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Inside the Iran regime's recent anti-Israel teachings, propaganda and slogans

During the pilgrimage of Arba'een Iranian regime members put out new statements claiming that the goal of the pilgrimage was to "unify Muslims" against "global tyrants" and "global arrogance." The latter is often a code for the US and Israel. This comes amid a growing number of cases of the regime saying it is "seeking revenge for the martyr's blood," during the holiday.

Media and website in Iran are replete with coverage of Israel, including explanations on "why we say 'death to Israel.'" In one such explanation the author claims it is because Israel "kills children." Indoctrination begins for young children as school. One source notes: "Every morning before noon in Iranian schools kids line up and, after singing the national song, kids should repeat slogans including 'death to Israel.' Every school has a teacher to talk about how Israel kills innocent children and how Iranian kids should be a voice for those dead children. They force kids to paint about it and explain the teacher how they will fight with Israel. they give the kids candy, and other toys such as small plastic guns to boys."

The use of children and the claim that Israel "kills children" is widespread in regime settings. An official website of a youth correspondent association claims that between 2000 and 2014 Israel used US-supplied war planes to "kill children."

Through an examination of social media and also posters put up throughout Iran, we were able to shed light on some of the component of the regime's campaign to incite the public against Israel. This generally comes in several forms. One of the most unique is the use of billboards that seek to determine precisely when Israel will be destroyed. For instance we located one billboard that uses lights at night and claims that Israel has 8,305 days left before it will be destroyed.

A billboard in Tehran

In another case in Najaf, where many Iranian Shi'ite pilgrims go for holy days and events, another banner was put up that claimed Israel has only 7,981 days and 22 hours left and 24 minutes left. It even counts down the seconds.

The banner in Najaf

The contradictory banners shows that even those putting them up are not unified in trying to explain when Israel's "destruction" will take place. The Najaf banner was tweeted on October 27, 2018 (link) by Mersad News, a pro-regime news agency that also focuses on Israel and alleges Arab states work with Israel.

The concept of counting down Israel's destruction is common in many official forums. The Student News Network for instance has an article where a Quranic expert is consulted as to when Israel will be defeated. It describes the "Israelites" as a "bloodthirsty manifestation in history," and seeks to link modern day Israel, with ancient "Israelites" or Jews of the Bible and Quran. In another case a pro-regime twitter account posts a joke about the desruction of Israel with one man saying he wants to buy land in Tel Aviv and build IRGC villages for youth members. Another user wrote that, "after I am a martyr write this on my tomb: Here is the tomb of the martyr who reached his dream which was destroying Israel." He tweets a photo of a bullet that says "I love fighting Israel."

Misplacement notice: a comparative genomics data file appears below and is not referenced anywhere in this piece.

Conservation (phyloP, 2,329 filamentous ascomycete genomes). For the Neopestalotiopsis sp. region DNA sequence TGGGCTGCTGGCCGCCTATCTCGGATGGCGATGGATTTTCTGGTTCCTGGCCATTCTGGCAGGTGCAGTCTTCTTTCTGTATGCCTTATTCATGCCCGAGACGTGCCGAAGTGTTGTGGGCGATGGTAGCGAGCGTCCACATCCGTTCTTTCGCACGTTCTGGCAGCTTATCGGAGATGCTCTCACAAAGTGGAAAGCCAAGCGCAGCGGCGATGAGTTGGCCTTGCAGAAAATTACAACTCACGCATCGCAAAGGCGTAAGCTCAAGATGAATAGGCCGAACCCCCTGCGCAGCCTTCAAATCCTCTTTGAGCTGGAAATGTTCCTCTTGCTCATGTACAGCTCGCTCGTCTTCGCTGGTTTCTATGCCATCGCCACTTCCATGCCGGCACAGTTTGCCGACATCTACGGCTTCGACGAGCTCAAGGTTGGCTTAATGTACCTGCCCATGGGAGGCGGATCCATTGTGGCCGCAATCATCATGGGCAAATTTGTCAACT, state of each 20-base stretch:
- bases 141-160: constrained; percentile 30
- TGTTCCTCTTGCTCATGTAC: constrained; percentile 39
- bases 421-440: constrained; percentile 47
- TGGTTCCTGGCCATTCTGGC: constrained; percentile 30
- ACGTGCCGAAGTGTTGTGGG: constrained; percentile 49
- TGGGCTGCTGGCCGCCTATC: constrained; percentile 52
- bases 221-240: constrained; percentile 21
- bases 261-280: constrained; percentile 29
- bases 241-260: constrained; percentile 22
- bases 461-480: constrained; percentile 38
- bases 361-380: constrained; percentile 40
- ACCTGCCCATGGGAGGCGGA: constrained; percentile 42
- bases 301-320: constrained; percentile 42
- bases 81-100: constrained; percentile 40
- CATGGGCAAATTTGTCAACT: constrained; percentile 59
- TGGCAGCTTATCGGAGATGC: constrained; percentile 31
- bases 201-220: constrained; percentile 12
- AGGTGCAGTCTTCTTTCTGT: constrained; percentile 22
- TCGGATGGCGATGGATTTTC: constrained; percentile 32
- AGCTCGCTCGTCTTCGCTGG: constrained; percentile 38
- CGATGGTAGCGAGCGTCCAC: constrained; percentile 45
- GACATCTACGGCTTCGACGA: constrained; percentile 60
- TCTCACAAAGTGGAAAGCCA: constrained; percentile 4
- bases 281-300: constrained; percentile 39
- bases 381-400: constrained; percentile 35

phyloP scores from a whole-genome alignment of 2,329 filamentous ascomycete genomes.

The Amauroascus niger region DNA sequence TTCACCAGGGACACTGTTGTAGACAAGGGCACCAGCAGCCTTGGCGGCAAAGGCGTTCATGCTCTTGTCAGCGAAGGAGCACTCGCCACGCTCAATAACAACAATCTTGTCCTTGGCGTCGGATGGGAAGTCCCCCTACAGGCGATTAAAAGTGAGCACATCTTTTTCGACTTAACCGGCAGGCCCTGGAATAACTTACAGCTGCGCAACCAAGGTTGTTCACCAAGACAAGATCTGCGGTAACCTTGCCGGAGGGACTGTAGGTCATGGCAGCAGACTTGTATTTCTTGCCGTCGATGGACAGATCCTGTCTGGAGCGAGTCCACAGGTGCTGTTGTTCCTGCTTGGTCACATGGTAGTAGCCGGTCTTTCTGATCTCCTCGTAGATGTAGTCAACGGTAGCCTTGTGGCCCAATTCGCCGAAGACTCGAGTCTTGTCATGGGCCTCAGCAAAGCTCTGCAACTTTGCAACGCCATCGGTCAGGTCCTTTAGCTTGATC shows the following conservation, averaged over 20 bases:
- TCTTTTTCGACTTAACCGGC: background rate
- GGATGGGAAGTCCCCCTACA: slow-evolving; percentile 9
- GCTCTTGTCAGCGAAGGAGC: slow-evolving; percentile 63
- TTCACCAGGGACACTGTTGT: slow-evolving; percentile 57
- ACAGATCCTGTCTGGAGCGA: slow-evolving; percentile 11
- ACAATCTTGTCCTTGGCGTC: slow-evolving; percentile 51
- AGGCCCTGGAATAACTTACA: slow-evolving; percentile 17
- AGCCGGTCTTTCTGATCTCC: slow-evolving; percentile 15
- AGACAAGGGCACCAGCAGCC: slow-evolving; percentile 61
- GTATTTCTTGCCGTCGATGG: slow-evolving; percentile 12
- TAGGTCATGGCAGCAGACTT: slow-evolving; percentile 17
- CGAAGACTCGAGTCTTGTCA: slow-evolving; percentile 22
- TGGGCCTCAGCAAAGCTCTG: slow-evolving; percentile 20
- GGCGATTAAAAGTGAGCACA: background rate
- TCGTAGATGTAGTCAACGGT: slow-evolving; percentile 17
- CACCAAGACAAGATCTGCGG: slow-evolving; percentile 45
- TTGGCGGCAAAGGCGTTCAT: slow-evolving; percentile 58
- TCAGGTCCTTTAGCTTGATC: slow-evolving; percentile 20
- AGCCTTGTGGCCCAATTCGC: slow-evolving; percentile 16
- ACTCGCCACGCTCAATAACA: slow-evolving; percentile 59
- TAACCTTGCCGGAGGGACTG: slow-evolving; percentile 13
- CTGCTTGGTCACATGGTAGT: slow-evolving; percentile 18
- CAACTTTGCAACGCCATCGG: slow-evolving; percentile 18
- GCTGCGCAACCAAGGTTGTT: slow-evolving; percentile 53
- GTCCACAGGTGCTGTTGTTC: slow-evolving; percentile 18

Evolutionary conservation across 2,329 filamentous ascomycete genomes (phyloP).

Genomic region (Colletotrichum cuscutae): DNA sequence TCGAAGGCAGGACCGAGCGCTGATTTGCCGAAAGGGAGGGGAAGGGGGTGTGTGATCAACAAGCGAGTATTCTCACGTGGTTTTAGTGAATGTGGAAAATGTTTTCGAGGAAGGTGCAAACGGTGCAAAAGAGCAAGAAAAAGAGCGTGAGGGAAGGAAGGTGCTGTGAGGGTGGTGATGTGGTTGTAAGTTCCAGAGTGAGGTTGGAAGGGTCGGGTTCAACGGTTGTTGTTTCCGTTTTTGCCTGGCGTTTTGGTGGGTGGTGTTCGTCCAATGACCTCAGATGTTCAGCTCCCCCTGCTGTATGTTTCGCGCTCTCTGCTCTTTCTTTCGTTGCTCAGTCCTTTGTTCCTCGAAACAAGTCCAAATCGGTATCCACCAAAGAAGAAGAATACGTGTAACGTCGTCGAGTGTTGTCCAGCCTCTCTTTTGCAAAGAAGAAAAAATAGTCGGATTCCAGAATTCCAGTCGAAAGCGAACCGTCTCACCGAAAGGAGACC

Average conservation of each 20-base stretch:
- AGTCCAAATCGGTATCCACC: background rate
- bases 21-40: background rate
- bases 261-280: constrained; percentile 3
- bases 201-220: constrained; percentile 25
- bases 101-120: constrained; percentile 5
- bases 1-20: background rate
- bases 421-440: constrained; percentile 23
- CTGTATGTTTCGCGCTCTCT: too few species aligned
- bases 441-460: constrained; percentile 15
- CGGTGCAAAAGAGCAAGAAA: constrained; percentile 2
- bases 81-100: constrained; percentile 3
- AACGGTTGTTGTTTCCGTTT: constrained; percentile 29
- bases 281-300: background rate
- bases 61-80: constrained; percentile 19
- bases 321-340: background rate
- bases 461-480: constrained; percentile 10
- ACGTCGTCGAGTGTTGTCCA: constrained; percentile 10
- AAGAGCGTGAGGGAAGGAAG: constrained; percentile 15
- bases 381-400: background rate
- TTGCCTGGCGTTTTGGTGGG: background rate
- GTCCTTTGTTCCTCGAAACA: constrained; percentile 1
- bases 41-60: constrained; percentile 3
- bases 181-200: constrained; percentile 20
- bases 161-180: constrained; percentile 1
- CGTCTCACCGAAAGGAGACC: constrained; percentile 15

The pro-regime social media users also argue with those who oppose the regime. One tweets, for instance, that Israel will be destroyed in 25 years. Another responds mocking the Iranian air force as being powered by flatulence.

Pro-regime social media users were particularly outraged by the visit of Israeli Prime Minister Benjamin Netanyahu to Oman. "UAE and Oman shaked [sic] hands of people who have bloods of 1000s innocent children on their hands! Shame," writes one. Another writes "Time for the revenge of the blood of our martyrs is core only to understanding...Israel's destruction [will come with] blood vengeance and to understand the severity [is due to the killing of] the woman and children." This twitter account associated with the IRGC uses the term "raping, killing and torture" in his incitement.

In another campaign pro-regime activists seek to identity which accounts online of Iranian actors, writers, activists and journalists are followed by Israelis or follow Israelis. One twitter user shows how a well known Iranian actress named Mahnaz Afshar has been followed by an Israeli Persian language account (@IsraelPersian).

The anti-Israel rhetoric which the regime pushes is not always welcomed by parents and the public. One mother said that her 7 and 10 year old boys had come home with anti-Israel slogans and she was concerned about their future. She said the boys had become aggressive and hate Israel and US without having "any understanding of it." She sought to enroll them in a private school and not a state school so they were be free from the incitement. But at the private school also state-mandated lessons sought to portray Israel and US as the "biggest enemies of Iran."

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